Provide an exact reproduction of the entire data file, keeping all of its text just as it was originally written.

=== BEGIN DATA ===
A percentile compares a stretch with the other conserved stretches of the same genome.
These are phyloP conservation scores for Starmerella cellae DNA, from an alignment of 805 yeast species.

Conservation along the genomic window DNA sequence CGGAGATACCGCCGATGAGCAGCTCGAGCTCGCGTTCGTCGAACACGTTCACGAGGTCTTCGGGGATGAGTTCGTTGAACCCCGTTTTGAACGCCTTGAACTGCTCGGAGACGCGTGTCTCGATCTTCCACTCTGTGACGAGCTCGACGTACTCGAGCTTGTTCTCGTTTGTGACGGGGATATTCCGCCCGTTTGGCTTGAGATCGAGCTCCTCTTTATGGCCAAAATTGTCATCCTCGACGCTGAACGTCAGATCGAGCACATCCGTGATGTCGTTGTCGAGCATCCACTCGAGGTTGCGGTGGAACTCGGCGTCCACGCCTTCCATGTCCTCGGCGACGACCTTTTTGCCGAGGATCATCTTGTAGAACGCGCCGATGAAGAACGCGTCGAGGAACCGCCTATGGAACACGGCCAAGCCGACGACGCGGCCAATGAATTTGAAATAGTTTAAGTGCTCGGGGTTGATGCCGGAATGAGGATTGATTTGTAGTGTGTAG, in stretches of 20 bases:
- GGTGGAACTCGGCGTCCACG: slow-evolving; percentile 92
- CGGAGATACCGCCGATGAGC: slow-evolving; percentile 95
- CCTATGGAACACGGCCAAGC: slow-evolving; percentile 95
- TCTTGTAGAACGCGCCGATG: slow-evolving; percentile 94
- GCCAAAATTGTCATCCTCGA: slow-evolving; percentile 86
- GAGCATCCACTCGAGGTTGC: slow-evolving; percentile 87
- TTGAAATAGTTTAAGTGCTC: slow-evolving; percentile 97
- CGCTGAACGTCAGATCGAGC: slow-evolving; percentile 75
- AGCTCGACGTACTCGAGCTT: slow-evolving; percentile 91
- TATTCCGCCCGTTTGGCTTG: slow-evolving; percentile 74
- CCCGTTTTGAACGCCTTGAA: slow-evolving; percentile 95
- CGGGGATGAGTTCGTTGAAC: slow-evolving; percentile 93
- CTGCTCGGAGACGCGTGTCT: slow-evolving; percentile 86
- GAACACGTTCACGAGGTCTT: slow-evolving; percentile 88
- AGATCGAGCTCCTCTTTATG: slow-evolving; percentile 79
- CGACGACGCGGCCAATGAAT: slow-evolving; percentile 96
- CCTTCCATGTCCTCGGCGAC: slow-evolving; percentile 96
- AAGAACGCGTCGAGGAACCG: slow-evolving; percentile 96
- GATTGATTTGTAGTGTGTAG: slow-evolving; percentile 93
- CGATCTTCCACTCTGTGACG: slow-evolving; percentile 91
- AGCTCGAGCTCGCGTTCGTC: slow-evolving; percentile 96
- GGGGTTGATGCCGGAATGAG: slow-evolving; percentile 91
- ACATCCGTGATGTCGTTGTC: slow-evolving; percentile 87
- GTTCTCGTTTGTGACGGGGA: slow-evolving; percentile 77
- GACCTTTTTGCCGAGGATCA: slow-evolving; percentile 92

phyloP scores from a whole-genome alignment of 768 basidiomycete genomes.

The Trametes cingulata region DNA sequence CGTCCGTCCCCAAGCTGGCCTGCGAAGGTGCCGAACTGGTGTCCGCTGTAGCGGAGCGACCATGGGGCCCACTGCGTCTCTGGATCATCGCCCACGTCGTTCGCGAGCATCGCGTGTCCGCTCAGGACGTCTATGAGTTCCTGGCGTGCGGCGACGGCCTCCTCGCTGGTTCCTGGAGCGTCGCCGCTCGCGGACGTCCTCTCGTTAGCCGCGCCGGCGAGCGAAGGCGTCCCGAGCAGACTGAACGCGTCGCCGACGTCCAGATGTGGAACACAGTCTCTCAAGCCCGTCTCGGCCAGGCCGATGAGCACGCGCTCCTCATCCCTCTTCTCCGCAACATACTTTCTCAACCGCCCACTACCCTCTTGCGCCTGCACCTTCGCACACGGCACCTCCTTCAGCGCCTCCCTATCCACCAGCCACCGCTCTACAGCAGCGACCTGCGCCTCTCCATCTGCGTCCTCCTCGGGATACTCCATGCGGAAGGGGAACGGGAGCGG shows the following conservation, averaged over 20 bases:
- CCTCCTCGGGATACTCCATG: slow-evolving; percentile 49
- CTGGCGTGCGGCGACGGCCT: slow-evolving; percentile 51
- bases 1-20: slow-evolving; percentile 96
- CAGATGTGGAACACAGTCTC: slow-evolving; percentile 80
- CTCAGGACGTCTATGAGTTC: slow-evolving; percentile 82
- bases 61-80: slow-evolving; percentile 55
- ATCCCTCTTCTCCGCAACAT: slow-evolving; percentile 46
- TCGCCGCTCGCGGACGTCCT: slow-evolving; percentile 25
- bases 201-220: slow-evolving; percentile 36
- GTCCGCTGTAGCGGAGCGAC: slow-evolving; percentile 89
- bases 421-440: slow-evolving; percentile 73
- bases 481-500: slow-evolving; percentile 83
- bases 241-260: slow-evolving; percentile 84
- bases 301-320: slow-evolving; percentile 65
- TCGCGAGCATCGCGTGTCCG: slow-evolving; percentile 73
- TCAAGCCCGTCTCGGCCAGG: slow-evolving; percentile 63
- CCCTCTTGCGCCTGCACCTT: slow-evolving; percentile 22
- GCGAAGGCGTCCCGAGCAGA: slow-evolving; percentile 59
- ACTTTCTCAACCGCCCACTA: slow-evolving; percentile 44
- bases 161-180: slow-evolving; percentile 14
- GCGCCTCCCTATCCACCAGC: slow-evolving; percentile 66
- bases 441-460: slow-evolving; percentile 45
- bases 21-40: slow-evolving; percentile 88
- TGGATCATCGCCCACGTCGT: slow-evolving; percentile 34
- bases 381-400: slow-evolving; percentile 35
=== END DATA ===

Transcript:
A percentile compares a stretch with the other conserved stretches of the same genome.
These are phyloP conservation scores for Starmerella cellae DNA, from an alignment of 805 yeast species.

Conservation along the genomic window DNA sequence CGGAGATACCGCCGATGAGCAGCTCGAGCTCGCGTTCGTCGAACACGTTCACGAGGTCTTCGGGGATGAGTTCGTTGAACCCCGTTTTGAACGCCTTGAACTGCTCGGAGACGCGTGTCTCGATCTTCCACTCTGTGACGAGCTCGACGTACTCGAGCTTGTTCTCGTTTGTGACGGGGATATTCCGCCCGTTTGGCTTGAGATCGAGCTCCTCTTTATGGCCAAAATTGTCATCCTCGACGCTGAACGTCAGATCGAGCACATCCGTGATGTCGTTGTCGAGCATCCACTCGAGGTTGCGGTGGAACTCGGCGTCCACGCCTTCCATGTCCTCGGCGACGACCTTTTTGCCGAGGATCATCTTGTAGAACGCGCCGATGAAGAACGCGTCGAGGAACCGCCTATGGAACACGGCCAAGCCGACGACGCGGCCAATGAATTTGAAATAGTTTAAGTGCTCGGGGTTGATGCCGGAATGAGGATTGATTTGTAGTGTGTAG, in stretches of 20 bases:
- GGTGGAACTCGGCGTCCACG: slow-evolving; percentile 92
- CGGAGATACCGCCGATGAGC: slow-evolving; percentile 95
- CCTATGGAACACGGCCAAGC: slow-evolving; percentile 95
- TCTTGTAGAACGCGCCGATG: slow-evolving; percentile 94
- GCCAAAATTGTCATCCTCGA: slow-evolving; percentile 86
- GAGCATCCACTCGAGGTTGC: slow-evolving; percentile 87
- TTGAAATAGTTTAAGTGCTC: slow-evolving; percentile 97
- CGCTGAACGTCAGATCGAGC: slow-evolving; percentile 75
- AGCTCGACGTACTCGAGCTT: slow-evolving; percentile 91
- TATTCCGCCCGTTTGGCTTG: slow-evolving; percentile 74
- CCCGTTTTGAACGCCTTGAA: slow-evolving; percentile 95
- CGGGGATGAGTTCGTTGAAC: slow-evolving; percentile 93
- CTGCTCGGAGACGCGTGTCT: slow-evolving; percentile 86
- GAACACGTTCACGAGGTCTT: slow-evolving; percentile 88
- AGATCGAGCTCCTCTTTATG: slow-evolving; percentile 79
- CGACGACGCGGCCAATGAAT: slow-evolving; percentile 96
- CCTTCCATGTCCTCGGCGAC: slow-evolving; percentile 96
- AAGAACGCGTCGAGGAACCG: slow-evolving; percentile 96
- GATTGATTTGTAGTGTGTAG: slow-evolving; percentile 93
- CGATCTTCCACTCTGTGACG: slow-evolving; percentile 91
- AGCTCGAGCTCGCGTTCGTC: slow-evolving; percentile 96
- GGGGTTGATGCCGGAATGAG: slow-evolving; percentile 91
- ACATCCGTGATGTCGTTGTC: slow-evolving; percentile 87
- GTTCTCGTTTGTGACGGGGA: slow-evolving; percentile 77
- GACCTTTTTGCCGAGGATCA: slow-evolving; percentile 92

phyloP scores from a whole-genome alignment of 768 basidiomycete genomes.

The Trametes cingulata region DNA sequence CGTCCGTCCCCAAGCTGGCCTGCGAAGGTGCCGAACTGGTGTCCGCTGTAGCGGAGCGACCATGGGGCCCACTGCGTCTCTGGATCATCGCCCACGTCGTTCGCGAGCATCGCGTGTCCGCTCAGGACGTCTATGAGTTCCTGGCGTGCGGCGACGGCCTCCTCGCTGGTTCCTGGAGCGTCGCCGCTCGCGGACGTCCTCTCGTTAGCCGCGCCGGCGAGCGAAGGCGTCCCGAGCAGACTGAACGCGTCGCCGACGTCCAGATGTGGAACACAGTCTCTCAAGCCCGTCTCGGCCAGGCCGATGAGCACGCGCTCCTCATCCCTCTTCTCCGCAACATACTTTCTCAACCGCCCACTACCCTCTTGCGCCTGCACCTTCGCACACGGCACCTCCTTCAGCGCCTCCCTATCCACCAGCCACCGCTCTACAGCAGCGACCTGCGCCTCTCCATCTGCGTCCTCCTCGGGATACTCCATGCGGAAGGGGAACGGGAGCGG shows the following conservation, averaged over 20 bases:
- CCTCCTCGGGATACTCCATG: slow-evolving; percentile 49
- CTGGCGTGCGGCGACGGCCT: slow-evolving; percentile 51
- bases 1-20: slow-evolving; percentile 96
- CAGATGTGGAACACAGTCTC: slow-evolving; percentile 80
- CTCAGGACGTCTATGAGTTC: slow-evolving; percentile 82
- bases 61-80: slow-evolving; percentile 55
- ATCCCTCTTCTCCGCAACAT: slow-evolving; percentile 46
- TCGCCGCTCGCGGACGTCCT: slow-evolving; percentile 25
- bases 201-220: slow-evolving; percentile 36
- GTCCGCTGTAGCGGAGCGAC: slow-evolving; percentile 89
- bases 421-440: slow-evolving; percentile 73
- bases 481-500: slow-evolving; percentile 83
- bases 241-260: slow-evolving; percentile 84
- bases 301-320: slow-evolving; percentile 65
- TCGCGAGCATCGCGTGTCCG: slow-evolving; percentile 73
- TCAAGCCCGTCTCGGCCAGG: slow-evolving; percentile 63
- CCCTCTTGCGCCTGCACCTT: slow-evolving; percentile 22
- GCGAAGGCGTCCCGAGCAGA: slow-evolving; percentile 59
- ACTTTCTCAACCGCCCACTA: slow-evolving; percentile 44
- bases 161-180: slow-evolving; percentile 14
- GCGCCTCCCTATCCACCAGC: slow-evolving; percentile 66
- bases 441-460: slow-evolving; percentile 45
- bases 21-40: slow-evolving; percentile 88
- TGGATCATCGCCCACGTCGT: slow-evolving; percentile 34
- bases 381-400: slow-evolving; percentile 35